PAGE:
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Title: Mathematical modelling and optimisation of Venturi-enhanced hydropower
Author: Benham, Graham P.
ISNI:       0000 0004 7430 6192
Awarding Body: University of Oxford
Current Institution: University of Oxford
Date of Award: 2018
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In this thesis we study a novel type of hydropower generation which uses a Venturi contraction to amplify the pressure drop across a turbine, allow- ing for cost-effective hydropower generation in situations where the head drop is small, such as in rivers and weirs. The efficiency is sensitive to how the secondary flow, which passes through the turbine, mixes with the accelerated primary flow, which is diverted around the turbine, within the confines of a closed geometry. In particular, it is important to understand the behaviour of the turbulent shear layers between the primary and sec- ondary flows, which grow downstream, mixing the flows together. The behaviour of the shear layers in the expanding part of the Venturi con- traction is strongly dependent on the shape of the channel. An important consequence of the channel shape, and hence the flow behaviour, is the degree of pressure amplification across the turbine, which determines the amount of generated power. We focus on mathematically modelling the mixing of the flows in turbu- lent shear layers, and we investigate two different ways to increase pres- sure amplification: optimising the shape of the channel, and using swirl to enhance mixing. The channel shape optimisation reveals an interest- ing balance between the effects of mixing and wall drag. Wide channel expansion tends to accentuate non-uniform flow, causing poor pressure amplification, whilst shallow expansion creates enhanced wall drag, which is also detrimental to pressure amplification. We show how the maximum power is generated with a channel shape that strikes a balance between these two effects. We find that swirl enhances mixing by increasing shear layer growth rates, but it produces large pressure losses in doing so, and for large amounts of swirl a slowly recirculating region can form along the channel centreline. Whilst swirl does not improve efficiency, there may be some inevitable swirl present in the flow, and we show how this affects the optimum channel shape. We also establish the criteria for the existence of such a recirculation region so that it may be avoided.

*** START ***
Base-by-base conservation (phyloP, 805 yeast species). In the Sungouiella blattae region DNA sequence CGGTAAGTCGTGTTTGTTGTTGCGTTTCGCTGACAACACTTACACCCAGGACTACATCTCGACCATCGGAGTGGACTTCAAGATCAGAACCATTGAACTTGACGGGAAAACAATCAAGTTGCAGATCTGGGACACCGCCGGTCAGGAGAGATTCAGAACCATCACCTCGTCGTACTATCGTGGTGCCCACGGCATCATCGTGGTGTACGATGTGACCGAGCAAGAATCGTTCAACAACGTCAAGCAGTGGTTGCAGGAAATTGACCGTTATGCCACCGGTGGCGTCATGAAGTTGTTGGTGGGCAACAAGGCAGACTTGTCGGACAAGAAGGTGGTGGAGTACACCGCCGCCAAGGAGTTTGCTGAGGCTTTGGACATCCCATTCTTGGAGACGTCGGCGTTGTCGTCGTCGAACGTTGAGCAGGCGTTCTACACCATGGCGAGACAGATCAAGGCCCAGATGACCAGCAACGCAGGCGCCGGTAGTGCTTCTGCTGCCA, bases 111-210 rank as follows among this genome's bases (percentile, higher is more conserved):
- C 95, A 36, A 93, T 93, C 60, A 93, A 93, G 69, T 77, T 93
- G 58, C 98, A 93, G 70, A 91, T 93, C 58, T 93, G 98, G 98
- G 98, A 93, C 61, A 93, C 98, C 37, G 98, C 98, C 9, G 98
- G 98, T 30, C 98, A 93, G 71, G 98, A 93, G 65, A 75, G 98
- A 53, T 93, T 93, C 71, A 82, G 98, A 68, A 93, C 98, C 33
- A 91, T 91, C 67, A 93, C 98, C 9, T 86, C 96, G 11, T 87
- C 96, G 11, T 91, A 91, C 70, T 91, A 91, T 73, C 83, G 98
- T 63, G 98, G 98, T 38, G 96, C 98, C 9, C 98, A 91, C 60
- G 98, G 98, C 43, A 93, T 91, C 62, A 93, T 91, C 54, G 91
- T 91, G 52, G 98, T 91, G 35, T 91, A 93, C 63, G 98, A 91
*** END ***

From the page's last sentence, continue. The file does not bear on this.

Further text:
Supervisor: Hewitt, Ian ; Please, Colin Sponsor: VerdErg Renewable Energy
Qualification Name: Thesis (Ph.D.) Qualification Level: Doctoral
EThOS ID:  DOI: Not available
Keywords: Applied mathematics ; Fluid mechanics ; Mathematical modelling ; Optimisation ; Optimal control